nep-mkt New Economics Papers
on Marketing
Issue of 2011‒06‒25
eight papers chosen by
Joao Carlos Correia Leitao
University of Beira Interior and Technical University of Lisbon

  1. e-voicing an opinion on a brand By Claire Roederer; Marc Filser
  2. How do consumers react in front of individual and combined sustainable food labels? A UK focus group study By Sirieix, L.; Delanchy, M.; Remaud, H.; Zepedad, L.
  3. New product development in business to business marketing - a relational perspective. By Filip, Alina
  4. Der E-Commerce und seine Vergütungsmodelle in Bezug auf Affiliate-Marketing By Bielefeldt, Jonas
  5. Marketing und Vertrieb als erfolgsrelevante Faktoren eines Unternehmens By Lamine, Slim; Rohrer, Roland; Ruland, Moritz; Werner, Holger
  6. A study on influencers of total sales revenue of generic pharmaceutical companies in Indonesia By Simanjuntak, Destrina Grace; Tjandrawinata, Raymond R.
  7. Does Customer Relationship Management Matter in the Banking System? The Case of Iran By Dehghan Nejad, Omid
  8. Price Setting in a Leading Swiss Online Supermarket By Martin Berka; Michael B. Devereux; Thomas Rudolph

  1. By: Claire Roederer (HUMANIS - Université de Strasbourg); Marc Filser (LEG - Laboratoire d'Economie et de Gestion - CNRS : UMR5118 - Université de Bourgogne)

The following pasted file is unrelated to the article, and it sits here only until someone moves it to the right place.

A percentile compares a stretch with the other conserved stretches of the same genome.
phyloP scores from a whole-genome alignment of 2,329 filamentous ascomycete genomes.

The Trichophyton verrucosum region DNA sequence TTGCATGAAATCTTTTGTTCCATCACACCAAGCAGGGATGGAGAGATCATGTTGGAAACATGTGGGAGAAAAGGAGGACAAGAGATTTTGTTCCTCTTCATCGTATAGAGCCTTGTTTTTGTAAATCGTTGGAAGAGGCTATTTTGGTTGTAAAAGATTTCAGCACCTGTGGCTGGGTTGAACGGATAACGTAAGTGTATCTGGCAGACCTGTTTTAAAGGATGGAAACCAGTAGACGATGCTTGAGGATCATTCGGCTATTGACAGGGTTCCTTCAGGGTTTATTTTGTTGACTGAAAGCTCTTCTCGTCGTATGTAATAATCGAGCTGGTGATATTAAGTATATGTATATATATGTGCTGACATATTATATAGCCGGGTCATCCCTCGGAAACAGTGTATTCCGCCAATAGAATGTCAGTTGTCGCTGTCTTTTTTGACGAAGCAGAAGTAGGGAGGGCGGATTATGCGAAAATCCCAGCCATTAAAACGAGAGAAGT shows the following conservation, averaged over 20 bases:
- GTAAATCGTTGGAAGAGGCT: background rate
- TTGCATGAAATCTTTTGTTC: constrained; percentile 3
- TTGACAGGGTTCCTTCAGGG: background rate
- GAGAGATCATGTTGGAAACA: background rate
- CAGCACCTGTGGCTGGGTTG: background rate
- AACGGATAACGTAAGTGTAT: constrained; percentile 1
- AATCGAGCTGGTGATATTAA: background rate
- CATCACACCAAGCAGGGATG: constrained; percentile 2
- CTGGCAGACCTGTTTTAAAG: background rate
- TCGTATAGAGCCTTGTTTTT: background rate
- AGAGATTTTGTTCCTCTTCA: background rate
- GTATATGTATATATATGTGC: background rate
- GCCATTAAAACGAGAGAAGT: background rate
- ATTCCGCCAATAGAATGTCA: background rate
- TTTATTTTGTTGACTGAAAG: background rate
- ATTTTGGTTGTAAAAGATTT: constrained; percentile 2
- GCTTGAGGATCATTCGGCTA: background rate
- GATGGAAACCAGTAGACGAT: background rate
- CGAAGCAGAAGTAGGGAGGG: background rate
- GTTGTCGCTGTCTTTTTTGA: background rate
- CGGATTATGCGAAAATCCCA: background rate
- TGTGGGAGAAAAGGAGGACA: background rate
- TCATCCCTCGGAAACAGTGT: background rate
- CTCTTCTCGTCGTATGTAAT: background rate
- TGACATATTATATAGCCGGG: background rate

Abstract: The development of social networks has tremendously expanding the potential for consumers to express opinions and ratings regarding brands. This research explores this phenomenon from the consumer point of view and suggests potential research themes for further investigation.
    Keywords: Internet; social networks; brands
    Date: 2011–06–16
  2. By: Sirieix, L.; Delanchy, M.; Remaud, H.; Zepedad, L.
    Abstract: A lot of sustainable food labels are now available. They may be complementary or add to the increasing competition of product information in consumers' minds. This paper investigates (1) two focus groups consumers' perceptions about sustainable labels versus other labels, such as origin or nutrition labels, and (2) consumers' reactions to combinations of different sustainable claims or labels. Overall, findings indicate that there is interest in combining different claims into a single label. However, the results also indicate the importance of familiarity, trust and, fit between combinations of labels as well as between a label associated with a brand. While the combination of certain labels can enhance the value of a food product, this study also indicates that other label combinations can detract from a label's value. ...French Abstract : De nombreux produits alimentaires avec des labels "durables" sont proposés aujourd'hui aux consommateurs. Ils peuvent être complémentaires ou à l'opposé augmenter la concurrence entre les différents éléments d'information dans l'esprit des consommateurs. Cet article étudie les perceptions qu'ont des consommateurs interrogés lors de deux focus groups au Royaume-Uni, des labels durables par comparaison à d'autres labels (nutrition ou origine), et leur réaction à des combinaisons de messages et de labels durables. De façon générale, les résultats indiquent qu'il est utile de combiner plusieurs messages sur un même label. Cependant l'étude montre aussi l'importance de la familiarité, de la confiance, de la cohérence perçue entre labels ou entre un label et une marque associée. Certaines combinaisons peuvent en effet faire perdre de la valeur à un label durable au lieu de lui en donner.